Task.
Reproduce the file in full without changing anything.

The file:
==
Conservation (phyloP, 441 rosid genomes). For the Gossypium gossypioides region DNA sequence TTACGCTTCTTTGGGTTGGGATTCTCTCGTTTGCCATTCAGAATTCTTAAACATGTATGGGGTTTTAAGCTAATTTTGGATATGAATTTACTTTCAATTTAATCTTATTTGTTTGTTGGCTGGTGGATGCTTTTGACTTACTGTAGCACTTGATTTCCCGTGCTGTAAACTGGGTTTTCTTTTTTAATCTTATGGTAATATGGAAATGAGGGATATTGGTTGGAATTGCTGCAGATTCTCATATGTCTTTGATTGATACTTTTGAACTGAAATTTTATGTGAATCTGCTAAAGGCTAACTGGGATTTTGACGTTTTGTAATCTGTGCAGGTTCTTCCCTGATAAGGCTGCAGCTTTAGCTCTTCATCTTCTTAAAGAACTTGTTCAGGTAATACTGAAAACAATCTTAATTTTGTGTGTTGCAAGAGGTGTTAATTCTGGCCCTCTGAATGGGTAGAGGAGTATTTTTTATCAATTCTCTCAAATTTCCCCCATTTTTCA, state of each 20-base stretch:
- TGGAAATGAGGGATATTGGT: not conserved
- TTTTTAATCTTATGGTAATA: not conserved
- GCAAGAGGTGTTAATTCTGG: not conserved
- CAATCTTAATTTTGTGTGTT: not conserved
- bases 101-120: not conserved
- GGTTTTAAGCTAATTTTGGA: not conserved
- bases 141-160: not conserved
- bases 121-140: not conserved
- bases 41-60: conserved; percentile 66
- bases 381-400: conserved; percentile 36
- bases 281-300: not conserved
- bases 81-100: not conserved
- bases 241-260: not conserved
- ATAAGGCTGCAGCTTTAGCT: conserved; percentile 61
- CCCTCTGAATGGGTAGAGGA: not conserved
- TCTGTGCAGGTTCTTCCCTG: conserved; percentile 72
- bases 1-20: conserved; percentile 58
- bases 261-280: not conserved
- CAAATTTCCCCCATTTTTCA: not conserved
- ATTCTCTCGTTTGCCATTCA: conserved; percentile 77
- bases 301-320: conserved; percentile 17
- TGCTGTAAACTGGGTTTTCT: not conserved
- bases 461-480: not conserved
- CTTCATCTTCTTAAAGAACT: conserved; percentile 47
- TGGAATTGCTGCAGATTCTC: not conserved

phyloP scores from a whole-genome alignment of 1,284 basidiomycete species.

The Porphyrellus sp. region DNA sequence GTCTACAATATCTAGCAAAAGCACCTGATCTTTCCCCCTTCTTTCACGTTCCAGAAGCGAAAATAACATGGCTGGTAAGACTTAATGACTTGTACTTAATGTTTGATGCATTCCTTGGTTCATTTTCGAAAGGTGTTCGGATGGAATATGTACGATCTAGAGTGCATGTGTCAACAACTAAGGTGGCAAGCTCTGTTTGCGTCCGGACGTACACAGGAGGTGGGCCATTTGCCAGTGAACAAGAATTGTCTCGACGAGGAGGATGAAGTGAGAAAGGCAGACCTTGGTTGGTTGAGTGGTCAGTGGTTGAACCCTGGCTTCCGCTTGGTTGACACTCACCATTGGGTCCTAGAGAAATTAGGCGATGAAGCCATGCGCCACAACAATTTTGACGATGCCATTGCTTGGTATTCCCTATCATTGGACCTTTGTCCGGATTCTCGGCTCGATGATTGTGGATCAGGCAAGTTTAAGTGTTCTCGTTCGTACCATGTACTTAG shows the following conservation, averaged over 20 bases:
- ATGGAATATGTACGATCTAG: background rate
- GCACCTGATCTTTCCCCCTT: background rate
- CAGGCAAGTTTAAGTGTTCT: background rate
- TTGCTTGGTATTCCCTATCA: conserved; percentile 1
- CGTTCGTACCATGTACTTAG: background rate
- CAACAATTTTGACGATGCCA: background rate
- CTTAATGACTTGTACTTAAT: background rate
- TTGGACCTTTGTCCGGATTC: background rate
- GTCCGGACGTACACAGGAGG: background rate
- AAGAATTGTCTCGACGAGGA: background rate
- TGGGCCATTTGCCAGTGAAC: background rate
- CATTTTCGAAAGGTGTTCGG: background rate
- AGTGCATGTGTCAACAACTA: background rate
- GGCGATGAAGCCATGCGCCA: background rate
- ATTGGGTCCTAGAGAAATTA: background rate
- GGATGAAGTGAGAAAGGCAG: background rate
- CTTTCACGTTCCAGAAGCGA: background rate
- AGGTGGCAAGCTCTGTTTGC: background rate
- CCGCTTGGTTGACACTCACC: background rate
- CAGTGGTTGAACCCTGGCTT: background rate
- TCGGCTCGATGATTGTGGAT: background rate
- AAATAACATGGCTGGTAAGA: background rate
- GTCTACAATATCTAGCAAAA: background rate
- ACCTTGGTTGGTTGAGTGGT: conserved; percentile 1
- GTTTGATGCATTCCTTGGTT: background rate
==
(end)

Conservation (phyloP, 441 rosid genomes). For the Gossypium gossypioides region DNA sequence TTACGCTTCTTTGGGTTGGGATTCTCTCGTTTGCCATTCAGAATTCTTAAACATGTATGGGGTTTTAAGCTAATTTTGGATATGAATTTACTTTCAATTTAATCTTATTTGTTTGTTGGCTGGTGGATGCTTTTGACTTACTGTAGCACTTGATTTCCCGTGCTGTAAACTGGGTTTTCTTTTTTAATCTTATGGTAATATGGAAATGAGGGATATTGGTTGGAATTGCTGCAGATTCTCATATGTCTTTGATTGATACTTTTGAACTGAAATTTTATGTGAATCTGCTAAAGGCTAACTGGGATTTTGACGTTTTGTAATCTGTGCAGGTTCTTCCCTGATAAGGCTGCAGCTTTAGCTCTTCATCTTCTTAAAGAACTTGTTCAGGTAATACTGAAAACAATCTTAATTTTGTGTGTTGCAAGAGGTGTTAATTCTGGCCCTCTGAATGGGTAGAGGAGTATTTTTTATCAATTCTCTCAAATTTCCCCCATTTTTCA, state of each 20-base stretch:
- TGGAAATGAGGGATATTGGT: not conserved
- TTTTTAATCTTATGGTAATA: not conserved
- GCAAGAGGTGTTAATTCTGG: not conserved
- CAATCTTAATTTTGTGTGTT: not conserved
- bases 101-120: not conserved
- GGTTTTAAGCTAATTTTGGA: not conserved
- bases 141-160: not conserved
- bases 121-140: not conserved
- bases 41-60: conserved; percentile 66
- bases 381-400: conserved; percentile 36
- bases 281-300: not conserved
- bases 81-100: not conserved
- bases 241-260: not conserved
- ATAAGGCTGCAGCTTTAGCT: conserved; percentile 61
- CCCTCTGAATGGGTAGAGGA: not conserved
- TCTGTGCAGGTTCTTCCCTG: conserved; percentile 72
- bases 1-20: conserved; percentile 58
- bases 261-280: not conserved
- CAAATTTCCCCCATTTTTCA: not conserved
- ATTCTCTCGTTTGCCATTCA: conserved; percentile 77
- bases 301-320: conserved; percentile 17
- TGCTGTAAACTGGGTTTTCT: not conserved
- bases 461-480: not conserved
- CTTCATCTTCTTAAAGAACT: conserved; percentile 47
- TGGAATTGCTGCAGATTCTC: not conserved

phyloP scores from a whole-genome alignment of 1,284 basidiomycete species.

The Porphyrellus sp. region DNA sequence GTCTACAATATCTAGCAAAAGCACCTGATCTTTCCCCCTTCTTTCACGTTCCAGAAGCGAAAATAACATGGCTGGTAAGACTTAATGACTTGTACTTAATGTTTGATGCATTCCTTGGTTCATTTTCGAAAGGTGTTCGGATGGAATATGTACGATCTAGAGTGCATGTGTCAACAACTAAGGTGGCAAGCTCTGTTTGCGTCCGGACGTACACAGGAGGTGGGCCATTTGCCAGTGAACAAGAATTGTCTCGACGAGGAGGATGAAGTGAGAAAGGCAGACCTTGGTTGGTTGAGTGGTCAGTGGTTGAACCCTGGCTTCCGCTTGGTTGACACTCACCATTGGGTCCTAGAGAAATTAGGCGATGAAGCCATGCGCCACAACAATTTTGACGATGCCATTGCTTGGTATTCCCTATCATTGGACCTTTGTCCGGATTCTCGGCTCGATGATTGTGGATCAGGCAAGTTTAAGTGTTCTCGTTCGTACCATGTACTTAG shows the following conservation, averaged over 20 bases:
- ATGGAATATGTACGATCTAG: background rate
- GCACCTGATCTTTCCCCCTT: background rate
- CAGGCAAGTTTAAGTGTTCT: background rate
- TTGCTTGGTATTCCCTATCA: conserved; percentile 1
- CGTTCGTACCATGTACTTAG: background rate
- CAACAATTTTGACGATGCCA: background rate
- CTTAATGACTTGTACTTAAT: background rate
- TTGGACCTTTGTCCGGATTC: background rate
- GTCCGGACGTACACAGGAGG: background rate
- AAGAATTGTCTCGACGAGGA: background rate
- TGGGCCATTTGCCAGTGAAC: background rate
- CATTTTCGAAAGGTGTTCGG: background rate
- AGTGCATGTGTCAACAACTA: background rate
- GGCGATGAAGCCATGCGCCA: background rate
- ATTGGGTCCTAGAGAAATTA: background rate
- GGATGAAGTGAGAAAGGCAG: background rate
- CTTTCACGTTCCAGAAGCGA: background rate
- AGGTGGCAAGCTCTGTTTGC: background rate
- CCGCTTGGTTGACACTCACC: background rate
- CAGTGGTTGAACCCTGGCTT: background rate
- TCGGCTCGATGATTGTGGAT: background rate
- AAATAACATGGCTGGTAAGA: background rate
- GTCTACAATATCTAGCAAAA: background rate
- ACCTTGGTTGGTTGAGTGGT: conserved; percentile 1
- GTTTGATGCATTCCTTGGTT: background rate